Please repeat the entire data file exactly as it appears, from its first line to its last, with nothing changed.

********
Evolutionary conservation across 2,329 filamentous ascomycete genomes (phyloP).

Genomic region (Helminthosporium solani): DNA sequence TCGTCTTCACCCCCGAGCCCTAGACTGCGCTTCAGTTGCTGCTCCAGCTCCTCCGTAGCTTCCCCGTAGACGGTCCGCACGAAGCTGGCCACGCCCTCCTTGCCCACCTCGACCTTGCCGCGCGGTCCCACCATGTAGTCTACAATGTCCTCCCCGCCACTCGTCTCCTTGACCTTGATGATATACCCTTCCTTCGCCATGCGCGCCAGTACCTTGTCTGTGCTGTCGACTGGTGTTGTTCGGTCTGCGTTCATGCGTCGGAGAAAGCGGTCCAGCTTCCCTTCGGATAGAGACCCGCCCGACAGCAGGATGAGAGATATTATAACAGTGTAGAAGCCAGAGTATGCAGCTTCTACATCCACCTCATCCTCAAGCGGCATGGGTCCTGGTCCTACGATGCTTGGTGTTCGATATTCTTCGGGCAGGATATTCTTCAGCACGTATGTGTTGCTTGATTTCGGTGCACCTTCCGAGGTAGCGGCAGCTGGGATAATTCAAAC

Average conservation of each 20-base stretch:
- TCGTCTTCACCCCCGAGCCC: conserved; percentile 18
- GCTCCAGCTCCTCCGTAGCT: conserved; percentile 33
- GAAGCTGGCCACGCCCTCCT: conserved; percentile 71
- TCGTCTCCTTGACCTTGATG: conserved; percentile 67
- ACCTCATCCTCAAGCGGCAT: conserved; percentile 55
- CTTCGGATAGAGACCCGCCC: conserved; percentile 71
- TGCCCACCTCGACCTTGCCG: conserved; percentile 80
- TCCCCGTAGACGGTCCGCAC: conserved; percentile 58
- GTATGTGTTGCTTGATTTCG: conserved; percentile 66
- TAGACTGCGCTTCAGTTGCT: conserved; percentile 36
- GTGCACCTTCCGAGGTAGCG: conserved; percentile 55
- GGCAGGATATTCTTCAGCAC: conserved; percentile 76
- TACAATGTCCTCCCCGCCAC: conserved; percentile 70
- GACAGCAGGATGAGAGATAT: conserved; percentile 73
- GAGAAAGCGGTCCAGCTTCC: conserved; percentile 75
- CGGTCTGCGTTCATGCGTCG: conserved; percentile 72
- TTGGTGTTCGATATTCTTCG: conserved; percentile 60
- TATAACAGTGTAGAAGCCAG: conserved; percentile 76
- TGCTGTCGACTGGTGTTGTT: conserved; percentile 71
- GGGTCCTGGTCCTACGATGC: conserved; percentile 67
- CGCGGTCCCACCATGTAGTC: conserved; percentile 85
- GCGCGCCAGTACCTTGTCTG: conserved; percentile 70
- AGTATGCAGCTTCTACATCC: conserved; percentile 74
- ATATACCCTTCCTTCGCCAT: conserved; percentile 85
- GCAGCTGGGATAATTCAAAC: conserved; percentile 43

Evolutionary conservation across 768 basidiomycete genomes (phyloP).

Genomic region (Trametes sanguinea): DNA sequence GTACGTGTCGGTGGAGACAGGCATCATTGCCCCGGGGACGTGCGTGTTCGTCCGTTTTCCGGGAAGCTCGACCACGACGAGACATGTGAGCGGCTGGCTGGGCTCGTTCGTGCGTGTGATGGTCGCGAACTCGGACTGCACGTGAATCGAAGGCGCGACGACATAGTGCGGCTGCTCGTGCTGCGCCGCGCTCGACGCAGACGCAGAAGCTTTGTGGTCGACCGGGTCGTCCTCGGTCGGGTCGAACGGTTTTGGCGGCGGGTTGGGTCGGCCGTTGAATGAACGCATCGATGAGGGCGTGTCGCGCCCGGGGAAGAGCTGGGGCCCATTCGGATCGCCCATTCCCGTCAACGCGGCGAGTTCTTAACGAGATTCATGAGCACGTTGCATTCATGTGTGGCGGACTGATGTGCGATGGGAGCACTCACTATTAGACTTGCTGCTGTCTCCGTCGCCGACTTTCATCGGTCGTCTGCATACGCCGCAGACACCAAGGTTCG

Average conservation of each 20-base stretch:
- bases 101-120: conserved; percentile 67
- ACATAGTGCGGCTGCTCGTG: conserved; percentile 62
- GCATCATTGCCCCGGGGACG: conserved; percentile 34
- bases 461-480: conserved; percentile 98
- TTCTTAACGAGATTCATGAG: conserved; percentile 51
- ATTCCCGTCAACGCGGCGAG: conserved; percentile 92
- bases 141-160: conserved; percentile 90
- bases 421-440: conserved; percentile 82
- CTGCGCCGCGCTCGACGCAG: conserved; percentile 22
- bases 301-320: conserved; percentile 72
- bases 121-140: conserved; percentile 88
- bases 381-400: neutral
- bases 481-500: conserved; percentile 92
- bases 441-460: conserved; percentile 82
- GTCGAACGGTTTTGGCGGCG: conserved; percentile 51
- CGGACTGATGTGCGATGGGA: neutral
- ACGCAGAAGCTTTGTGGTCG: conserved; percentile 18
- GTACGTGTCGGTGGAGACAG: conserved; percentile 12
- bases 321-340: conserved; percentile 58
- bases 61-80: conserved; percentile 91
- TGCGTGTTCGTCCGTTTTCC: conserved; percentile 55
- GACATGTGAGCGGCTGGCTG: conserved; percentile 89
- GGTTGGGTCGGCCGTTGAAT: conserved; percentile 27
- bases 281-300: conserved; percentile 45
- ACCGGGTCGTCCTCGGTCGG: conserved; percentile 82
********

Evolutionary conservation across 2,329 filamentous ascomycete genomes (phyloP).

Genomic region (Helminthosporium solani): DNA sequence TCGTCTTCACCCCCGAGCCCTAGACTGCGCTTCAGTTGCTGCTCCAGCTCCTCCGTAGCTTCCCCGTAGACGGTCCGCACGAAGCTGGCCACGCCCTCCTTGCCCACCTCGACCTTGCCGCGCGGTCCCACCATGTAGTCTACAATGTCCTCCCCGCCACTCGTCTCCTTGACCTTGATGATATACCCTTCCTTCGCCATGCGCGCCAGTACCTTGTCTGTGCTGTCGACTGGTGTTGTTCGGTCTGCGTTCATGCGTCGGAGAAAGCGGTCCAGCTTCCCTTCGGATAGAGACCCGCCCGACAGCAGGATGAGAGATATTATAACAGTGTAGAAGCCAGAGTATGCAGCTTCTACATCCACCTCATCCTCAAGCGGCATGGGTCCTGGTCCTACGATGCTTGGTGTTCGATATTCTTCGGGCAGGATATTCTTCAGCACGTATGTGTTGCTTGATTTCGGTGCACCTTCCGAGGTAGCGGCAGCTGGGATAATTCAAAC

Average conservation of each 20-base stretch:
- TCGTCTTCACCCCCGAGCCC: conserved; percentile 18
- GCTCCAGCTCCTCCGTAGCT: conserved; percentile 33
- GAAGCTGGCCACGCCCTCCT: conserved; percentile 71
- TCGTCTCCTTGACCTTGATG: conserved; percentile 67
- ACCTCATCCTCAAGCGGCAT: conserved; percentile 55
- CTTCGGATAGAGACCCGCCC: conserved; percentile 71
- TGCCCACCTCGACCTTGCCG: conserved; percentile 80
- TCCCCGTAGACGGTCCGCAC: conserved; percentile 58
- GTATGTGTTGCTTGATTTCG: conserved; percentile 66
- TAGACTGCGCTTCAGTTGCT: conserved; percentile 36
- GTGCACCTTCCGAGGTAGCG: conserved; percentile 55
- GGCAGGATATTCTTCAGCAC: conserved; percentile 76
- TACAATGTCCTCCCCGCCAC: conserved; percentile 70
- GACAGCAGGATGAGAGATAT: conserved; percentile 73
- GAGAAAGCGGTCCAGCTTCC: conserved; percentile 75
- CGGTCTGCGTTCATGCGTCG: conserved; percentile 72
- TTGGTGTTCGATATTCTTCG: conserved; percentile 60
- TATAACAGTGTAGAAGCCAG: conserved; percentile 76
- TGCTGTCGACTGGTGTTGTT: conserved; percentile 71
- GGGTCCTGGTCCTACGATGC: conserved; percentile 67
- CGCGGTCCCACCATGTAGTC: conserved; percentile 85
- GCGCGCCAGTACCTTGTCTG: conserved; percentile 70
- AGTATGCAGCTTCTACATCC: conserved; percentile 74
- ATATACCCTTCCTTCGCCAT: conserved; percentile 85
- GCAGCTGGGATAATTCAAAC: conserved; percentile 43

Evolutionary conservation across 768 basidiomycete genomes (phyloP).

Genomic region (Trametes sanguinea): DNA sequence GTACGTGTCGGTGGAGACAGGCATCATTGCCCCGGGGACGTGCGTGTTCGTCCGTTTTCCGGGAAGCTCGACCACGACGAGACATGTGAGCGGCTGGCTGGGCTCGTTCGTGCGTGTGATGGTCGCGAACTCGGACTGCACGTGAATCGAAGGCGCGACGACATAGTGCGGCTGCTCGTGCTGCGCCGCGCTCGACGCAGACGCAGAAGCTTTGTGGTCGACCGGGTCGTCCTCGGTCGGGTCGAACGGTTTTGGCGGCGGGTTGGGTCGGCCGTTGAATGAACGCATCGATGAGGGCGTGTCGCGCCCGGGGAAGAGCTGGGGCCCATTCGGATCGCCCATTCCCGTCAACGCGGCGAGTTCTTAACGAGATTCATGAGCACGTTGCATTCATGTGTGGCGGACTGATGTGCGATGGGAGCACTCACTATTAGACTTGCTGCTGTCTCCGTCGCCGACTTTCATCGGTCGTCTGCATACGCCGCAGACACCAAGGTTCG

Average conservation of each 20-base stretch:
- bases 101-120: conserved; percentile 67
- ACATAGTGCGGCTGCTCGTG: conserved; percentile 62
- GCATCATTGCCCCGGGGACG: conserved; percentile 34
- bases 461-480: conserved; percentile 98
- TTCTTAACGAGATTCATGAG: conserved; percentile 51
- ATTCCCGTCAACGCGGCGAG: conserved; percentile 92
- bases 141-160: conserved; percentile 90
- bases 421-440: conserved; percentile 82
- CTGCGCCGCGCTCGACGCAG: conserved; percentile 22
- bases 301-320: conserved; percentile 72
- bases 121-140: conserved; percentile 88
- bases 381-400: neutral
- bases 481-500: conserved; percentile 92
- bases 441-460: conserved; percentile 82
- GTCGAACGGTTTTGGCGGCG: conserved; percentile 51
- CGGACTGATGTGCGATGGGA: neutral
- ACGCAGAAGCTTTGTGGTCG: conserved; percentile 18
- GTACGTGTCGGTGGAGACAG: conserved; percentile 12
- bases 321-340: conserved; percentile 58
- bases 61-80: conserved; percentile 91
- TGCGTGTTCGTCCGTTTTCC: conserved; percentile 55
- GACATGTGAGCGGCTGGCTG: conserved; percentile 89
- GGTTGGGTCGGCCGTTGAAT: conserved; percentile 27
- bases 281-300: conserved; percentile 45
- ACCGGGTCGTCCTCGGTCGG: conserved; percentile 82